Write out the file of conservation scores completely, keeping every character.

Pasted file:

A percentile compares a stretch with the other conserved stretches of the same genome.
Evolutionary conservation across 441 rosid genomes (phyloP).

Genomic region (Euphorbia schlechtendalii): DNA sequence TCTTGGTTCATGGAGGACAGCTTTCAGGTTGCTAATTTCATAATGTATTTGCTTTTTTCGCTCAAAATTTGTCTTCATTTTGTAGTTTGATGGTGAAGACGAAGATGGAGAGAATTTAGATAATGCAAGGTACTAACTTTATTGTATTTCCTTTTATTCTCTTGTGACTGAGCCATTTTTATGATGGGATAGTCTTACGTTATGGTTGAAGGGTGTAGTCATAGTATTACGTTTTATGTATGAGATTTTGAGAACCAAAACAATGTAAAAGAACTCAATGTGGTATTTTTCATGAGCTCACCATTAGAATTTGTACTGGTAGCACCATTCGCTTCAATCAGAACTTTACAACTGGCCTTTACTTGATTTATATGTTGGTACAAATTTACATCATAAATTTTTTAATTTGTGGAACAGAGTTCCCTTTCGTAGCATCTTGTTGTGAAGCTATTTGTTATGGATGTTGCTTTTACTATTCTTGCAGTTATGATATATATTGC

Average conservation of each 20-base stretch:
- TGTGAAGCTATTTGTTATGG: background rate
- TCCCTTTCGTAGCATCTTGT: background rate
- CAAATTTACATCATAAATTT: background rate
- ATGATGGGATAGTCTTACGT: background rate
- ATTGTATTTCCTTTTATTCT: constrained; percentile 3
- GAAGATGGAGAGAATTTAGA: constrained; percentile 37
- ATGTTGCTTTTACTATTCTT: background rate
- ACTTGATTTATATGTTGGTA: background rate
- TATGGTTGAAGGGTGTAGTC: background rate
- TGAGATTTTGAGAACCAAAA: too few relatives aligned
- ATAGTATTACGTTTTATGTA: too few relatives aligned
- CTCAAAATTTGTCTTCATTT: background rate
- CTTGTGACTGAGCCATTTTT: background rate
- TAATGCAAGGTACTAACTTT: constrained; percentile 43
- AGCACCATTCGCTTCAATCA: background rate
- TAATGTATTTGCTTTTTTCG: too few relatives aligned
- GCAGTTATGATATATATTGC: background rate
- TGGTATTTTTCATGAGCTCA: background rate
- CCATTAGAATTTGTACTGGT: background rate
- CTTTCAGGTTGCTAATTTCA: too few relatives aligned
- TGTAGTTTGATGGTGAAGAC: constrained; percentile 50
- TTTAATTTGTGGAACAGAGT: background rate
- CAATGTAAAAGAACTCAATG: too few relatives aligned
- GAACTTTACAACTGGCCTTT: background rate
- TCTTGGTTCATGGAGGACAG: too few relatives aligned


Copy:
A percentile compares a stretch with the other conserved stretches of the same genome.
Evolutionary conservation across 441 rosid genomes (phyloP).

Genomic region (Euphorbia schlechtendalii): DNA sequence TCTTGGTTCATGGAGGACAGCTTTCAGGTTGCTAATTTCATAATGTATTTGCTTTTTTCGCTCAAAATTTGTCTTCATTTTGTAGTTTGATGGTGAAGACGAAGATGGAGAGAATTTAGATAATGCAAGGTACTAACTTTATTGTATTTCCTTTTATTCTCTTGTGACTGAGCCATTTTTATGATGGGATAGTCTTACGTTATGGTTGAAGGGTGTAGTCATAGTATTACGTTTTATGTATGAGATTTTGAGAACCAAAACAATGTAAAAGAACTCAATGTGGTATTTTTCATGAGCTCACCATTAGAATTTGTACTGGTAGCACCATTCGCTTCAATCAGAACTTTACAACTGGCCTTTACTTGATTTATATGTTGGTACAAATTTACATCATAAATTTTTTAATTTGTGGAACAGAGTTCCCTTTCGTAGCATCTTGTTGTGAAGCTATTTGTTATGGATGTTGCTTTTACTATTCTTGCAGTTATGATATATATTGC

Average conservation of each 20-base stretch:
- TGTGAAGCTATTTGTTATGG: background rate
- TCCCTTTCGTAGCATCTTGT: background rate
- CAAATTTACATCATAAATTT: background rate
- ATGATGGGATAGTCTTACGT: background rate
- ATTGTATTTCCTTTTATTCT: constrained; percentile 3
- GAAGATGGAGAGAATTTAGA: constrained; percentile 37
- ATGTTGCTTTTACTATTCTT: background rate
- ACTTGATTTATATGTTGGTA: background rate
- TATGGTTGAAGGGTGTAGTC: background rate
- TGAGATTTTGAGAACCAAAA: too few relatives aligned
- ATAGTATTACGTTTTATGTA: too few relatives aligned
- CTCAAAATTTGTCTTCATTT: background rate
- CTTGTGACTGAGCCATTTTT: background rate
- TAATGCAAGGTACTAACTTT: constrained; percentile 43
- AGCACCATTCGCTTCAATCA: background rate
- TAATGTATTTGCTTTTTTCG: too few relatives aligned
- GCAGTTATGATATATATTGC: background rate
- TGGTATTTTTCATGAGCTCA: background rate
- CCATTAGAATTTGTACTGGT: background rate
- CTTTCAGGTTGCTAATTTCA: too few relatives aligned
- TGTAGTTTGATGGTGAAGAC: constrained; percentile 50
- TTTAATTTGTGGAACAGAGT: background rate
- CAATGTAAAAGAACTCAATG: too few relatives aligned
- GAACTTTACAACTGGCCTTT: background rate
- TCTTGGTTCATGGAGGACAG: too few relatives aligned